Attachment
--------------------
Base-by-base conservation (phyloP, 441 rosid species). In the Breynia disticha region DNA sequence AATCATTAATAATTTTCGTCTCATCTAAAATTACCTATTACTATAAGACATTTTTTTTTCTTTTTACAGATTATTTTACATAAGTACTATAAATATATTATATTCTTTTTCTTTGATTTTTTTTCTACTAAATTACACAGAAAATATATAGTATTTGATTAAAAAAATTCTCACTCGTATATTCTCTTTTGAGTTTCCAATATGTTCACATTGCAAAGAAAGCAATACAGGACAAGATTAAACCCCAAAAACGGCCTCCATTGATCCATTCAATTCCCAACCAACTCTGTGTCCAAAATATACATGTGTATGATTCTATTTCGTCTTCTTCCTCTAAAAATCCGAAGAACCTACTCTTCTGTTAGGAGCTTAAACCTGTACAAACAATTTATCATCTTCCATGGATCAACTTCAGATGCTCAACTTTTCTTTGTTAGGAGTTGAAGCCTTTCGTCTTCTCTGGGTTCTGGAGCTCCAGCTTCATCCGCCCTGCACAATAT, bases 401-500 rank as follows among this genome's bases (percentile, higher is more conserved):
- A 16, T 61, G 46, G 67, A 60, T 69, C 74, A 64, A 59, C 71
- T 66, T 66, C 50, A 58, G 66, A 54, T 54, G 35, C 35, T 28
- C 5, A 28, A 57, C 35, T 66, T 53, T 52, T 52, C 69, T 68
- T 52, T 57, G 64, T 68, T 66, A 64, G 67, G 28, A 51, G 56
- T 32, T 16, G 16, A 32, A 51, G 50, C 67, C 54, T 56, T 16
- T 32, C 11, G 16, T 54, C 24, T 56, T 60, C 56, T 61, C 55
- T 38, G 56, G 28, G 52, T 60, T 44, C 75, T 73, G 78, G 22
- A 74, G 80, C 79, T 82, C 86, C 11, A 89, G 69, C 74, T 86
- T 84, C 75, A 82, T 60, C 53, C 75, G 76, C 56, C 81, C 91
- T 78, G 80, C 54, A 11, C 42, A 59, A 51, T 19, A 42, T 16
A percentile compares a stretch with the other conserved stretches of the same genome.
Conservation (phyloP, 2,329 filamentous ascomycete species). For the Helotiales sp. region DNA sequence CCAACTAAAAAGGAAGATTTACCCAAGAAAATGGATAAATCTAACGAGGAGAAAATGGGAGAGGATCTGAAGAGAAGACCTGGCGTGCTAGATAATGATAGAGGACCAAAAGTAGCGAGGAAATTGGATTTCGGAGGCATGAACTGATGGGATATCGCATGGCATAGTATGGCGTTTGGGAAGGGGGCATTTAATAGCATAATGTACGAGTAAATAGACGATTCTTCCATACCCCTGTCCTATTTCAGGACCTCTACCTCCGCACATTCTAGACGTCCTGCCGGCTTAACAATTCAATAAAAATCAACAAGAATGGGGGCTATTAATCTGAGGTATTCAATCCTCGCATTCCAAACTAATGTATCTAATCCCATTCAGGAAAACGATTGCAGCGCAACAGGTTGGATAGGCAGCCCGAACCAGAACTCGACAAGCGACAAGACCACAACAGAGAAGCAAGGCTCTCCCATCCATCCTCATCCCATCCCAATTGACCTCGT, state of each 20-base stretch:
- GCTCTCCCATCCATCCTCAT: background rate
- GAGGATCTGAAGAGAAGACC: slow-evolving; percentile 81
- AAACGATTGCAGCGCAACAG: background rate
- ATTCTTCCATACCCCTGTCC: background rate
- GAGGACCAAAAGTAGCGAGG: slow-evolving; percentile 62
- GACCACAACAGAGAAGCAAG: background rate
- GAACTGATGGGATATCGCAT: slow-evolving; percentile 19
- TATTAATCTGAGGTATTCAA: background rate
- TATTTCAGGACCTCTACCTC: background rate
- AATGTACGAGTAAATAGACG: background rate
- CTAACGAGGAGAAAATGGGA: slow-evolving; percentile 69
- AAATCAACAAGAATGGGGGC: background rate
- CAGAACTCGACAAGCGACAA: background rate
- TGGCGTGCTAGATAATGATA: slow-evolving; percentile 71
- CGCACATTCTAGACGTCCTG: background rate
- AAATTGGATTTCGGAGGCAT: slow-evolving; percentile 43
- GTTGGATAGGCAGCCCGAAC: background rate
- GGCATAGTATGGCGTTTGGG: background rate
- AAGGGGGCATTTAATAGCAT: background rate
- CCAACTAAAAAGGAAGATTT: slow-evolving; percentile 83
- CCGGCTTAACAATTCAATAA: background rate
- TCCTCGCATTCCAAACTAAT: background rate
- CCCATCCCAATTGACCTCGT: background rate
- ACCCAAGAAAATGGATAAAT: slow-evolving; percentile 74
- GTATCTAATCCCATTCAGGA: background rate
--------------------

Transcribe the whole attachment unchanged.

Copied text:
Base-by-base conservation (phyloP, 441 rosid species). In the Breynia disticha region DNA sequence AATCATTAATAATTTTCGTCTCATCTAAAATTACCTATTACTATAAGACATTTTTTTTTCTTTTTACAGATTATTTTACATAAGTACTATAAATATATTATATTCTTTTTCTTTGATTTTTTTTCTACTAAATTACACAGAAAATATATAGTATTTGATTAAAAAAATTCTCACTCGTATATTCTCTTTTGAGTTTCCAATATGTTCACATTGCAAAGAAAGCAATACAGGACAAGATTAAACCCCAAAAACGGCCTCCATTGATCCATTCAATTCCCAACCAACTCTGTGTCCAAAATATACATGTGTATGATTCTATTTCGTCTTCTTCCTCTAAAAATCCGAAGAACCTACTCTTCTGTTAGGAGCTTAAACCTGTACAAACAATTTATCATCTTCCATGGATCAACTTCAGATGCTCAACTTTTCTTTGTTAGGAGTTGAAGCCTTTCGTCTTCTCTGGGTTCTGGAGCTCCAGCTTCATCCGCCCTGCACAATAT, bases 401-500 rank as follows among this genome's bases (percentile, higher is more conserved):
- A 16, T 61, G 46, G 67, A 60, T 69, C 74, A 64, A 59, C 71
- T 66, T 66, C 50, A 58, G 66, A 54, T 54, G 35, C 35, T 28
- C 5, A 28, A 57, C 35, T 66, T 53, T 52, T 52, C 69, T 68
- T 52, T 57, G 64, T 68, T 66, A 64, G 67, G 28, A 51, G 56
- T 32, T 16, G 16, A 32, A 51, G 50, C 67, C 54, T 56, T 16
- T 32, C 11, G 16, T 54, C 24, T 56, T 60, C 56, T 61, C 55
- T 38, G 56, G 28, G 52, T 60, T 44, C 75, T 73, G 78, G 22
- A 74, G 80, C 79, T 82, C 86, C 11, A 89, G 69, C 74, T 86
- T 84, C 75, A 82, T 60, C 53, C 75, G 76, C 56, C 81, C 91
- T 78, G 80, C 54, A 11, C 42, A 59, A 51, T 19, A 42, T 16
A percentile compares a stretch with the other conserved stretches of the same genome.
Conservation (phyloP, 2,329 filamentous ascomycete species). For the Helotiales sp. region DNA sequence CCAACTAAAAAGGAAGATTTACCCAAGAAAATGGATAAATCTAACGAGGAGAAAATGGGAGAGGATCTGAAGAGAAGACCTGGCGTGCTAGATAATGATAGAGGACCAAAAGTAGCGAGGAAATTGGATTTCGGAGGCATGAACTGATGGGATATCGCATGGCATAGTATGGCGTTTGGGAAGGGGGCATTTAATAGCATAATGTACGAGTAAATAGACGATTCTTCCATACCCCTGTCCTATTTCAGGACCTCTACCTCCGCACATTCTAGACGTCCTGCCGGCTTAACAATTCAATAAAAATCAACAAGAATGGGGGCTATTAATCTGAGGTATTCAATCCTCGCATTCCAAACTAATGTATCTAATCCCATTCAGGAAAACGATTGCAGCGCAACAGGTTGGATAGGCAGCCCGAACCAGAACTCGACAAGCGACAAGACCACAACAGAGAAGCAAGGCTCTCCCATCCATCCTCATCCCATCCCAATTGACCTCGT, state of each 20-base stretch:
- GCTCTCCCATCCATCCTCAT: background rate
- GAGGATCTGAAGAGAAGACC: slow-evolving; percentile 81
- AAACGATTGCAGCGCAACAG: background rate
- ATTCTTCCATACCCCTGTCC: background rate
- GAGGACCAAAAGTAGCGAGG: slow-evolving; percentile 62
- GACCACAACAGAGAAGCAAG: background rate
- GAACTGATGGGATATCGCAT: slow-evolving; percentile 19
- TATTAATCTGAGGTATTCAA: background rate
- TATTTCAGGACCTCTACCTC: background rate
- AATGTACGAGTAAATAGACG: background rate
- CTAACGAGGAGAAAATGGGA: slow-evolving; percentile 69
- AAATCAACAAGAATGGGGGC: background rate
- CAGAACTCGACAAGCGACAA: background rate
- TGGCGTGCTAGATAATGATA: slow-evolving; percentile 71
- CGCACATTCTAGACGTCCTG: background rate
- AAATTGGATTTCGGAGGCAT: slow-evolving; percentile 43
- GTTGGATAGGCAGCCCGAAC: background rate
- GGCATAGTATGGCGTTTGGG: background rate
- AAGGGGGCATTTAATAGCAT: background rate
- CCAACTAAAAAGGAAGATTT: slow-evolving; percentile 83
- CCGGCTTAACAATTCAATAA: background rate
- TCCTCGCATTCCAAACTAAT: background rate
- CCCATCCCAATTGACCTCGT: background rate
- ACCCAAGAAAATGGATAAAT: slow-evolving; percentile 74
- GTATCTAATCCCATTCAGGA: background rate